In the wake of the spectacular collapse of Rothwells and unsavoury revelations about Western Australian entrepreneurial enterprise, it is very apposite for Penguin to have republished Nick Hasluck’s 1980 novel, The Blue Guitar. This novel, as relevant now as nine years ago, deals with the world of entrepreneurship with its illusory money, fast talk, and duplicity. It is a world of the corrupt and the corruptible, where principles and moral certainties give way before glib notions of innovative thinking and flexibility.
Hasluck’s protagonist, Dyson Garrick, self-styled promoter and developer, is a babe in this wood, despite his flair and his capacity ‘to push hard for something worthwhile, to take a shortcut now and then’. Dyson fancies himself as a sharp operator, but he is also something of a sentimental idealist. Having got hold of a promising invention, a transistorized guitar, he is overwhelmed with the vision of a new generation of communal togetherness, of rescuing youth from boredom and self-abuse:
Dyson felt inside him, like a living thing struggling toward the sun, a certainty, a sense of exultation, that this instrument, this almost bizarre curio, was going to work, that he could carry it right through, that there was something about it people would take hold of and insist on having.
Dyson is a likeable character: flamboyant, fun-loving, and funny. He is also fundamentally flawed. As a passionate devotee of the cult of entrepreneurial success, he is willing to sacrifice his peace of mind, his personal relationships and, inevitably, his moral integrity. It’s the hype and adrenaline rush that get him, which he likes to compare to the thrill of the free fall: ‘You’re just about flying. You can do virtually anything.’ Everything, that is ‘except go back up’. Like the smart boys on whom he models himself, Dyson hustles from one project to the next barely ahead of the creditors and the government regulators. It is an activity not dissimilar to the wheel of perpetual motion he is shown by his hapless partner: ‘A wheel that spins without depending on any external source of power ... not necessarily a fraud, my friend, but another riddle. One of the great riddles.’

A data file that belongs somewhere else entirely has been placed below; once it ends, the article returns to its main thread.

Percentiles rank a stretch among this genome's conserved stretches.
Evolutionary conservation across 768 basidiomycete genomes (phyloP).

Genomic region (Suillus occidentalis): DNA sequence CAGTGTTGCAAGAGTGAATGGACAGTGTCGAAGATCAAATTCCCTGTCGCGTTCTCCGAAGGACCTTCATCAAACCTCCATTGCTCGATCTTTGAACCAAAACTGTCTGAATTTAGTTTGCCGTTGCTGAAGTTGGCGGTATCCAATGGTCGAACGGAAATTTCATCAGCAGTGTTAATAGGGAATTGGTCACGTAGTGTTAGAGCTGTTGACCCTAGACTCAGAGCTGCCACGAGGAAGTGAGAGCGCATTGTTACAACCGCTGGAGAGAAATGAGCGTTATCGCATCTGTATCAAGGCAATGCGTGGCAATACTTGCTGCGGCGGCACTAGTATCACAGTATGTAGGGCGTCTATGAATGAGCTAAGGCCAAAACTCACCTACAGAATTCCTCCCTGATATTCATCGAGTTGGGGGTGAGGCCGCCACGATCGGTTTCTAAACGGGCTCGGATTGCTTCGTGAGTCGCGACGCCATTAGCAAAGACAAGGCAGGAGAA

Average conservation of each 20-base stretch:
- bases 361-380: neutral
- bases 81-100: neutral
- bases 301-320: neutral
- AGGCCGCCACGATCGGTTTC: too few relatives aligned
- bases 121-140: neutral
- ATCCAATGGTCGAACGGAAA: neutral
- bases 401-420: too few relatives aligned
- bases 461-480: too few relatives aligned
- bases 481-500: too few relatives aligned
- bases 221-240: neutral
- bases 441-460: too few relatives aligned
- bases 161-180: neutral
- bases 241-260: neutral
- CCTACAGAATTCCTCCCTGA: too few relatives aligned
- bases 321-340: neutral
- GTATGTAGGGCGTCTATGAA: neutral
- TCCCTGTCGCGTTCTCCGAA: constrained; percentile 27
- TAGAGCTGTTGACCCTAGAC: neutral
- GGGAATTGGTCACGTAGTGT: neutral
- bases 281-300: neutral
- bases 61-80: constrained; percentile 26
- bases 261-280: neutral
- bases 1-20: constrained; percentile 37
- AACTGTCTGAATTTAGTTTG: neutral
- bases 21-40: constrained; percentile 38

But as the regulators and the creditors close in, Dyson finds it is not idealism but self-interest and duplicity which keep the wheels of enterprise spinning. At the end of the free fall, he has to acknowledge, is a body in a field of mud; and when it comes to the crunch he will cheat on his partner to save himself. Why should he expect something different? As his father says: ‘That’s what businessmen do ... Isn’t it? Rip it off each other.’
It is also Dyson’s father who points out that: ‘Guitars can be turned into art. Not just projects.’ He refers in this instance to the poem by Wallace Stevens which gives the novel its title:
The man bent over his guitar,
a shearsman of sorts. The day was green.
They said, ‘You have a blue guitar,
you do not play things as they are’.
The man replied, ‘Things as they are
are changed upon the blue guitar’.
And they said then, ‘But play, you must,
a tune beyond us, yet ourselves,
A tune upon the blue guitar
of things exactly as they are’.
For all his optimism, his energy and genuine goodwill, Dyson Garrick is not a man to play ‘things exactly as they are’. He has his simple dreams of a more benign, communal life, but his infatuation with fast money and dubious deals leads to the reality of lonely self-loathing, and a world created from junk: ‘all of it pushed up bleakly into crude, serrated skylines, the air within the labyrinthine canyons dank and lifeless; the feeling of it, stifling, suffocating, oppressive’.
The Blue Guitar is in many ways reminiscent of Robert Penn Warren’s classic novel of political corruption All the King’s Men. Like Warren’s flawed hero, Willie Stark, Dyson Garrick believes that he can use corrupt means for idealistic ends, but is inevitably corrupted and destroyed by the forces he sought to use. Hasluck has written a vivid account of the world of shady deals and dirty tricks, but, disappointingly, that is the only world he gives us. In Warren’s novel, the fall of Willie Stark is the vehicle for the moral redemption of the narrator, Jack Burden, and descriptions of the tawdry backroom politics are balanced with philosophical passages of great lyric power. In The Blue Guitar, there is no hint of redemption, no character capable of transcending the venal impulse of the age. I found this a major problem with the novel, since it tended to leave an unpleasant aftertaste. It may be awfully old fashioned of me, but like the unseen audience in Wallace Stevens’s poem, I wish to exhort the novelist: ‘But play, you must, a tune beyond us, yet ourselves.’